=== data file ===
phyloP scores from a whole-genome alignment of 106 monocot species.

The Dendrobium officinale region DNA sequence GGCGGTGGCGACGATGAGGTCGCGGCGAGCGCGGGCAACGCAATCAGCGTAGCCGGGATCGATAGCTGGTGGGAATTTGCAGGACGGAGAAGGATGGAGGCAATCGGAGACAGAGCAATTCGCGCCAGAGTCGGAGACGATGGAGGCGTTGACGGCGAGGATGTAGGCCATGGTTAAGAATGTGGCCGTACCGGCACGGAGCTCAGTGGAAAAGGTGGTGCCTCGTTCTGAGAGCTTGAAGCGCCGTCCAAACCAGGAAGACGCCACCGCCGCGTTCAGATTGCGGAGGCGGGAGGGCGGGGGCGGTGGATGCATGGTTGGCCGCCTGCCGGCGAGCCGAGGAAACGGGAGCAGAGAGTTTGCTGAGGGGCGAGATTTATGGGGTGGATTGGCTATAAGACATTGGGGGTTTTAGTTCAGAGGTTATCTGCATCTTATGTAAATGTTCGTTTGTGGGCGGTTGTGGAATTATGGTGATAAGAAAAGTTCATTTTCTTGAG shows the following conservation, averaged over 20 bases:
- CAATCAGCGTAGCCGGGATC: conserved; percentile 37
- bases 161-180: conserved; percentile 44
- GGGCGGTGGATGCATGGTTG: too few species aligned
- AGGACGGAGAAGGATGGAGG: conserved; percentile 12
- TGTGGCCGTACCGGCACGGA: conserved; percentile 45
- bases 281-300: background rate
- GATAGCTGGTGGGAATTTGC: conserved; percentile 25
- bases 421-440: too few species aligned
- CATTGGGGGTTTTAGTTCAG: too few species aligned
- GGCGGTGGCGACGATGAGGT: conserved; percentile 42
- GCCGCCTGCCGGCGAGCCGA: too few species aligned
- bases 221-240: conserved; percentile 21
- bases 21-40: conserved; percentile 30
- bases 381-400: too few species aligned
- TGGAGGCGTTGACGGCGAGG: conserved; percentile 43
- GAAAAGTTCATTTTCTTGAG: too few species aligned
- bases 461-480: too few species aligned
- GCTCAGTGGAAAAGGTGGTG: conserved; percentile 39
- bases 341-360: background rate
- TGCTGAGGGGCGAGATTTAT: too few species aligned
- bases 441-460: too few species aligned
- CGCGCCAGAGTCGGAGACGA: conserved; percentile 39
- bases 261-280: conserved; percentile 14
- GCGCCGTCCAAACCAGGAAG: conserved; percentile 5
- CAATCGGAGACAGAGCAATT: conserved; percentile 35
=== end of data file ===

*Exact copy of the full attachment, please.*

phyloP scores from a whole-genome alignment of 106 monocot species.

The Dendrobium officinale region DNA sequence GGCGGTGGCGACGATGAGGTCGCGGCGAGCGCGGGCAACGCAATCAGCGTAGCCGGGATCGATAGCTGGTGGGAATTTGCAGGACGGAGAAGGATGGAGGCAATCGGAGACAGAGCAATTCGCGCCAGAGTCGGAGACGATGGAGGCGTTGACGGCGAGGATGTAGGCCATGGTTAAGAATGTGGCCGTACCGGCACGGAGCTCAGTGGAAAAGGTGGTGCCTCGTTCTGAGAGCTTGAAGCGCCGTCCAAACCAGGAAGACGCCACCGCCGCGTTCAGATTGCGGAGGCGGGAGGGCGGGGGCGGTGGATGCATGGTTGGCCGCCTGCCGGCGAGCCGAGGAAACGGGAGCAGAGAGTTTGCTGAGGGGCGAGATTTATGGGGTGGATTGGCTATAAGACATTGGGGGTTTTAGTTCAGAGGTTATCTGCATCTTATGTAAATGTTCGTTTGTGGGCGGTTGTGGAATTATGGTGATAAGAAAAGTTCATTTTCTTGAG shows the following conservation, averaged over 20 bases:
- CAATCAGCGTAGCCGGGATC: conserved; percentile 37
- bases 161-180: conserved; percentile 44
- GGGCGGTGGATGCATGGTTG: too few species aligned
- AGGACGGAGAAGGATGGAGG: conserved; percentile 12
- TGTGGCCGTACCGGCACGGA: conserved; percentile 45
- bases 281-300: background rate
- GATAGCTGGTGGGAATTTGC: conserved; percentile 25
- bases 421-440: too few species aligned
- CATTGGGGGTTTTAGTTCAG: too few species aligned
- GGCGGTGGCGACGATGAGGT: conserved; percentile 42
- GCCGCCTGCCGGCGAGCCGA: too few species aligned
- bases 221-240: conserved; percentile 21
- bases 21-40: conserved; percentile 30
- bases 381-400: too few species aligned
- TGGAGGCGTTGACGGCGAGG: conserved; percentile 43
- GAAAAGTTCATTTTCTTGAG: too few species aligned
- bases 461-480: too few species aligned
- GCTCAGTGGAAAAGGTGGTG: conserved; percentile 39
- bases 341-360: background rate
- TGCTGAGGGGCGAGATTTAT: too few species aligned
- bases 441-460: too few species aligned
- CGCGCCAGAGTCGGAGACGA: conserved; percentile 39
- bases 261-280: conserved; percentile 14
- GCGCCGTCCAAACCAGGAAG: conserved; percentile 5
- CAATCGGAGACAGAGCAATT: conserved; percentile 35